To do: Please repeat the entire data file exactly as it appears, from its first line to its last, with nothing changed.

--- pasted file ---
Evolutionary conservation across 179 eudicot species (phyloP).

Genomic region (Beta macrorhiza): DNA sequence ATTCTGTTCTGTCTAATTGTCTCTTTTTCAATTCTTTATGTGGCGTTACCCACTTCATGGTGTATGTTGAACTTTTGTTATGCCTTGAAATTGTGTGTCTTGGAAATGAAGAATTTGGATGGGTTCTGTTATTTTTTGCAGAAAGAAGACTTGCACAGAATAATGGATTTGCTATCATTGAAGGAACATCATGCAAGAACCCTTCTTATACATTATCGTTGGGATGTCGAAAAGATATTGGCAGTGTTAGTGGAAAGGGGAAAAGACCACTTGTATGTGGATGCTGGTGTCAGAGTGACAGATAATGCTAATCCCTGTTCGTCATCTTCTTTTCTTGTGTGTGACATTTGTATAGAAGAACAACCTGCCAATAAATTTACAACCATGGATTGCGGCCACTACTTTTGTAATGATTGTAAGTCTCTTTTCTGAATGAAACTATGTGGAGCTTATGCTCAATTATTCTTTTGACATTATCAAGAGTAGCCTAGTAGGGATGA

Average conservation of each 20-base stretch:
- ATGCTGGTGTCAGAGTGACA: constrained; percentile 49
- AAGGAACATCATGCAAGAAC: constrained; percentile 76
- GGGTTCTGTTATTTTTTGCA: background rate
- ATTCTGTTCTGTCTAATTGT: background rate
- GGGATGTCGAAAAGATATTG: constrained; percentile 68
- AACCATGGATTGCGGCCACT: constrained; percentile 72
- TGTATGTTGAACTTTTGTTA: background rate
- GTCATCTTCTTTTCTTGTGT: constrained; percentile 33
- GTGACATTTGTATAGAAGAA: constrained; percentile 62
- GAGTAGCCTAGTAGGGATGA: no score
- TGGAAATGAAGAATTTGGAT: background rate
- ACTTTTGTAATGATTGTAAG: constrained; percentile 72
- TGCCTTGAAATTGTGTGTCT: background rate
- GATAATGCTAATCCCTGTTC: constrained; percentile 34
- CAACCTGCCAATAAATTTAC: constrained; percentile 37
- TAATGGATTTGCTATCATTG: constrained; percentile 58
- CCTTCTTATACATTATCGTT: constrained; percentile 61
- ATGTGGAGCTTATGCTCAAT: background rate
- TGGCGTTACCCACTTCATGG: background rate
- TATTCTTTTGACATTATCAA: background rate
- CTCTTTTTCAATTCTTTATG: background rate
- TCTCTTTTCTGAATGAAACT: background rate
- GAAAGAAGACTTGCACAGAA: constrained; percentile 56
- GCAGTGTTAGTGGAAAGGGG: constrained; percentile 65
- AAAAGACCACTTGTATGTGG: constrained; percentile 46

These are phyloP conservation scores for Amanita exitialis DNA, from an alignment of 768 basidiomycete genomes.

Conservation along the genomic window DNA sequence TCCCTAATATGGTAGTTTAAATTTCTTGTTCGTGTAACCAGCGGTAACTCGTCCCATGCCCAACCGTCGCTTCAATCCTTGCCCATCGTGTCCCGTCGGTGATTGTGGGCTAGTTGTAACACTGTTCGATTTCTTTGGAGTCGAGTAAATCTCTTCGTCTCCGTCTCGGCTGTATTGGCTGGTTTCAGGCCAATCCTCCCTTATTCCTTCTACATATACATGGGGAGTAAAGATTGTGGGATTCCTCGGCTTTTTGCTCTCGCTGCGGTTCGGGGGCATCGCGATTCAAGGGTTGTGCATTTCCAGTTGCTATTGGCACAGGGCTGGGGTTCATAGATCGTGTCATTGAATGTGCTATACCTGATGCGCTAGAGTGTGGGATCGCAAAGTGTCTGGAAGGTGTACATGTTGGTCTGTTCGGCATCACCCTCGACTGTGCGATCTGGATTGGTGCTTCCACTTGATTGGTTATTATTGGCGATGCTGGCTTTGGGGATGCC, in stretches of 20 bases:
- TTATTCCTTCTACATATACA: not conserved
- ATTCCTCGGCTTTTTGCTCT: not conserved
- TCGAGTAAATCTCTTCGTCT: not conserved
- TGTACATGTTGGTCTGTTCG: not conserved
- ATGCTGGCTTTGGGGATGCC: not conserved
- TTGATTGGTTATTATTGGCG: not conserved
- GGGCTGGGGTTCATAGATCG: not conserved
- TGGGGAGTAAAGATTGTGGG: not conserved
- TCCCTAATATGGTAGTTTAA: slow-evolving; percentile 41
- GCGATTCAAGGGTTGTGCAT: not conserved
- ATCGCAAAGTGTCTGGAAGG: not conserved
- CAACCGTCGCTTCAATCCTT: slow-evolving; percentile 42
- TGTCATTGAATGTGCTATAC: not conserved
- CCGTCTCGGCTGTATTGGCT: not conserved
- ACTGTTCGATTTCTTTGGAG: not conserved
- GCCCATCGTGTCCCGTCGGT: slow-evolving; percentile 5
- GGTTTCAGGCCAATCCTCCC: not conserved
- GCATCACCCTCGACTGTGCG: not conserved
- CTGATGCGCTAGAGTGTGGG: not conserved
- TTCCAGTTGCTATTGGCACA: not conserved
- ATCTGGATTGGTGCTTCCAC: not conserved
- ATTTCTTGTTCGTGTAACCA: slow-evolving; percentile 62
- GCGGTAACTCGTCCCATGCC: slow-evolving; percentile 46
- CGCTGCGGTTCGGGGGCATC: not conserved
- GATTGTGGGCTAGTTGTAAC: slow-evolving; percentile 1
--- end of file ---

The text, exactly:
Evolutionary conservation across 179 eudicot species (phyloP).

Genomic region (Beta macrorhiza): DNA sequence ATTCTGTTCTGTCTAATTGTCTCTTTTTCAATTCTTTATGTGGCGTTACCCACTTCATGGTGTATGTTGAACTTTTGTTATGCCTTGAAATTGTGTGTCTTGGAAATGAAGAATTTGGATGGGTTCTGTTATTTTTTGCAGAAAGAAGACTTGCACAGAATAATGGATTTGCTATCATTGAAGGAACATCATGCAAGAACCCTTCTTATACATTATCGTTGGGATGTCGAAAAGATATTGGCAGTGTTAGTGGAAAGGGGAAAAGACCACTTGTATGTGGATGCTGGTGTCAGAGTGACAGATAATGCTAATCCCTGTTCGTCATCTTCTTTTCTTGTGTGTGACATTTGTATAGAAGAACAACCTGCCAATAAATTTACAACCATGGATTGCGGCCACTACTTTTGTAATGATTGTAAGTCTCTTTTCTGAATGAAACTATGTGGAGCTTATGCTCAATTATTCTTTTGACATTATCAAGAGTAGCCTAGTAGGGATGA

Average conservation of each 20-base stretch:
- ATGCTGGTGTCAGAGTGACA: constrained; percentile 49
- AAGGAACATCATGCAAGAAC: constrained; percentile 76
- GGGTTCTGTTATTTTTTGCA: background rate
- ATTCTGTTCTGTCTAATTGT: background rate
- GGGATGTCGAAAAGATATTG: constrained; percentile 68
- AACCATGGATTGCGGCCACT: constrained; percentile 72
- TGTATGTTGAACTTTTGTTA: background rate
- GTCATCTTCTTTTCTTGTGT: constrained; percentile 33
- GTGACATTTGTATAGAAGAA: constrained; percentile 62
- GAGTAGCCTAGTAGGGATGA: no score
- TGGAAATGAAGAATTTGGAT: background rate
- ACTTTTGTAATGATTGTAAG: constrained; percentile 72
- TGCCTTGAAATTGTGTGTCT: background rate
- GATAATGCTAATCCCTGTTC: constrained; percentile 34
- CAACCTGCCAATAAATTTAC: constrained; percentile 37
- TAATGGATTTGCTATCATTG: constrained; percentile 58
- CCTTCTTATACATTATCGTT: constrained; percentile 61
- ATGTGGAGCTTATGCTCAAT: background rate
- TGGCGTTACCCACTTCATGG: background rate
- TATTCTTTTGACATTATCAA: background rate
- CTCTTTTTCAATTCTTTATG: background rate
- TCTCTTTTCTGAATGAAACT: background rate
- GAAAGAAGACTTGCACAGAA: constrained; percentile 56
- GCAGTGTTAGTGGAAAGGGG: constrained; percentile 65
- AAAAGACCACTTGTATGTGG: constrained; percentile 46

These are phyloP conservation scores for Amanita exitialis DNA, from an alignment of 768 basidiomycete genomes.

Conservation along the genomic window DNA sequence TCCCTAATATGGTAGTTTAAATTTCTTGTTCGTGTAACCAGCGGTAACTCGTCCCATGCCCAACCGTCGCTTCAATCCTTGCCCATCGTGTCCCGTCGGTGATTGTGGGCTAGTTGTAACACTGTTCGATTTCTTTGGAGTCGAGTAAATCTCTTCGTCTCCGTCTCGGCTGTATTGGCTGGTTTCAGGCCAATCCTCCCTTATTCCTTCTACATATACATGGGGAGTAAAGATTGTGGGATTCCTCGGCTTTTTGCTCTCGCTGCGGTTCGGGGGCATCGCGATTCAAGGGTTGTGCATTTCCAGTTGCTATTGGCACAGGGCTGGGGTTCATAGATCGTGTCATTGAATGTGCTATACCTGATGCGCTAGAGTGTGGGATCGCAAAGTGTCTGGAAGGTGTACATGTTGGTCTGTTCGGCATCACCCTCGACTGTGCGATCTGGATTGGTGCTTCCACTTGATTGGTTATTATTGGCGATGCTGGCTTTGGGGATGCC, in stretches of 20 bases:
- TTATTCCTTCTACATATACA: not conserved
- ATTCCTCGGCTTTTTGCTCT: not conserved
- TCGAGTAAATCTCTTCGTCT: not conserved
- TGTACATGTTGGTCTGTTCG: not conserved
- ATGCTGGCTTTGGGGATGCC: not conserved
- TTGATTGGTTATTATTGGCG: not conserved
- GGGCTGGGGTTCATAGATCG: not conserved
- TGGGGAGTAAAGATTGTGGG: not conserved
- TCCCTAATATGGTAGTTTAA: slow-evolving; percentile 41
- GCGATTCAAGGGTTGTGCAT: not conserved
- ATCGCAAAGTGTCTGGAAGG: not conserved
- CAACCGTCGCTTCAATCCTT: slow-evolving; percentile 42
- TGTCATTGAATGTGCTATAC: not conserved
- CCGTCTCGGCTGTATTGGCT: not conserved
- ACTGTTCGATTTCTTTGGAG: not conserved
- GCCCATCGTGTCCCGTCGGT: slow-evolving; percentile 5
- GGTTTCAGGCCAATCCTCCC: not conserved
- GCATCACCCTCGACTGTGCG: not conserved
- CTGATGCGCTAGAGTGTGGG: not conserved
- TTCCAGTTGCTATTGGCACA: not conserved
- ATCTGGATTGGTGCTTCCAC: not conserved
- ATTTCTTGTTCGTGTAACCA: slow-evolving; percentile 62
- GCGGTAACTCGTCCCATGCC: slow-evolving; percentile 46
- CGCTGCGGTTCGGGGGCATC: not conserved
- GATTGTGGGCTAGTTGTAAC: slow-evolving; percentile 1